Home – Columbia, SC Fertility Doctors, Clinics and Success Rates
Columbia, SC Fertility Doctors, Clinics and Success Rates
While the state of South Carolina does not have as many fertility clinics as some of the other states, it still has a number of choices for its residents. There is one fertility clinic located in the Columbia area, and a total of four fertility clinics located in the state. South Carolina residents can also find fertility clinic options in Charleston, South Carolina and Charlotte, North Carolina.
The fertility clinic in South Carolina offers a full spectrum of fertility services, including fertility tests and diagnostics, basic fertility services, and advanced assisted reproductive options, like IVF, egg donation, PGD, and testicular sperm extraction, as well as treatment for other reproductive endocrinology issues.
How can you choose the best South Carolina fertility clinic for your particular situation? Choosing a Columbia fertility clinic should be based on a number of different factors, including fertility clinic success rates, areas of specialization, and experience treating certain conditions. You may also want to schedule an infertility consultation so you can talk with the fertility doctor about treatment philosophy, experience, and possible courses of action.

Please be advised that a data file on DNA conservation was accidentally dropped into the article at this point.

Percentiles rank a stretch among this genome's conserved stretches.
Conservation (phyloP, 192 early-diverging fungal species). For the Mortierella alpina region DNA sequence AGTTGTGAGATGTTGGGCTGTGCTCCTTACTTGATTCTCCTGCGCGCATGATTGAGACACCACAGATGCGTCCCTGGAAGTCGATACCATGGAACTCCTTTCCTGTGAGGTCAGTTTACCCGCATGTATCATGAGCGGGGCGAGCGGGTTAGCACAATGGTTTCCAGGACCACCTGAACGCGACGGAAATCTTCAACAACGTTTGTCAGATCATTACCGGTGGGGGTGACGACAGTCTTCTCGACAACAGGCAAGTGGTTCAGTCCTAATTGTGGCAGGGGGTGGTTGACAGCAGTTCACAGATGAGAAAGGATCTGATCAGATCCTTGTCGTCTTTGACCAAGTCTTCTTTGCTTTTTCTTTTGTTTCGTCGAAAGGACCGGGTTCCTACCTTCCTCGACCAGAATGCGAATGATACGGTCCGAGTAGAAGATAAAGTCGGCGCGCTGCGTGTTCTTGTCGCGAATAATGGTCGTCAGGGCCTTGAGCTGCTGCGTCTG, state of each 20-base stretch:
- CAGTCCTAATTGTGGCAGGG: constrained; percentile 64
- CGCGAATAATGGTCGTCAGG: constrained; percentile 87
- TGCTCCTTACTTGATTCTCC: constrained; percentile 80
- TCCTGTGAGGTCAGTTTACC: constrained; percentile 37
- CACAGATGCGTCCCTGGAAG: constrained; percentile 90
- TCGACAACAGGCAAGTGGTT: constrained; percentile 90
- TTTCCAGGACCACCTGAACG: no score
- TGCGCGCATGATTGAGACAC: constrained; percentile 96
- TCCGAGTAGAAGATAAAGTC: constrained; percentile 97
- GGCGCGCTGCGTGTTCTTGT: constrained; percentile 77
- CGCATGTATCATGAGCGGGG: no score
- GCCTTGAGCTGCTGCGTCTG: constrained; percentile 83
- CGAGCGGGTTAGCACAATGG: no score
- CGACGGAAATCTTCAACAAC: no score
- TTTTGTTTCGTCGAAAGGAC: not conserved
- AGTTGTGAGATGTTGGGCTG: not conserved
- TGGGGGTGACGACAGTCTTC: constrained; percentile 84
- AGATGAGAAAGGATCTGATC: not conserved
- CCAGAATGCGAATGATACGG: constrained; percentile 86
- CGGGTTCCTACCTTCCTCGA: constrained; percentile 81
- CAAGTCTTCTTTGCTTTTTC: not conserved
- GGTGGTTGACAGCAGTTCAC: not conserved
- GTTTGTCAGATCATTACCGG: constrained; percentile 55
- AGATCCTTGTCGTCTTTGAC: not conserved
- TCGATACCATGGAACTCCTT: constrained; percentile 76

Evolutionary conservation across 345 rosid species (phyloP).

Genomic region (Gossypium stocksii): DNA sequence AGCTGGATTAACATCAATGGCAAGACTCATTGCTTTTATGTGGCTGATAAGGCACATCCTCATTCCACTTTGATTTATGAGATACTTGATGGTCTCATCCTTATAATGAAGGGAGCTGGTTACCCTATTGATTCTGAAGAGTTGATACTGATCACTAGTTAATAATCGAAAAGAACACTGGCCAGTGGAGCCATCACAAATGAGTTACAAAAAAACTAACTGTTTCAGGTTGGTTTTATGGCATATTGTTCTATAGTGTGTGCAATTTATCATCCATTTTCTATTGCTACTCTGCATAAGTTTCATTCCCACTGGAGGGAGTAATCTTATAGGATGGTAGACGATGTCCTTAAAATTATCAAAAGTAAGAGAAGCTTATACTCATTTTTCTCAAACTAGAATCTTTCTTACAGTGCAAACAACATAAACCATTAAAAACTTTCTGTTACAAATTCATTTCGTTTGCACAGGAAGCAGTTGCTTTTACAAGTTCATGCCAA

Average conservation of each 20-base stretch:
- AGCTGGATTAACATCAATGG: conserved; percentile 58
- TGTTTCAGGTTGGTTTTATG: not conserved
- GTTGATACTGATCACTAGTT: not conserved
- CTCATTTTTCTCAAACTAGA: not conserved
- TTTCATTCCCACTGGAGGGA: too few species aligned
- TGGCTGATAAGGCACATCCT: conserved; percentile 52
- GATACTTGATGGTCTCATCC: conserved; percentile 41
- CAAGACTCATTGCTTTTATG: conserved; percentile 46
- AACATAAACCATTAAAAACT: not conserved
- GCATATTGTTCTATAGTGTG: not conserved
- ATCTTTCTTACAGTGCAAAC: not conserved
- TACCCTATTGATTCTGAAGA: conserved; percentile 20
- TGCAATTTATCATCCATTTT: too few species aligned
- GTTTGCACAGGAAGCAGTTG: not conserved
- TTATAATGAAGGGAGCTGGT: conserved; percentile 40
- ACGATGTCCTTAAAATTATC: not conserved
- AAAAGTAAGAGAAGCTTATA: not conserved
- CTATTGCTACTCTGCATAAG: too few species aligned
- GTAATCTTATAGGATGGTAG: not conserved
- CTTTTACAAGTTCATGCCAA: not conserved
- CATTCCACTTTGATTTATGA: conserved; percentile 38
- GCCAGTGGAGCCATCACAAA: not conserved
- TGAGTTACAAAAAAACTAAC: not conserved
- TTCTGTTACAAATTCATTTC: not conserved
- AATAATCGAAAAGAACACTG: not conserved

Some assisted reproduction techniques have raised a number of legal questions, especially third-party parenting options like surrogacy. It is important to familiarize yourself with South Carolina laws that pertain to fertility treatments. For instance, South Carolina has no laws prohibiting surrogacy, but there are also no laws specifically allowing surrogacy agreements. It is a good idea to retain the services of a reproductive law attorney before you begin a third-party assisted reproduction procedure.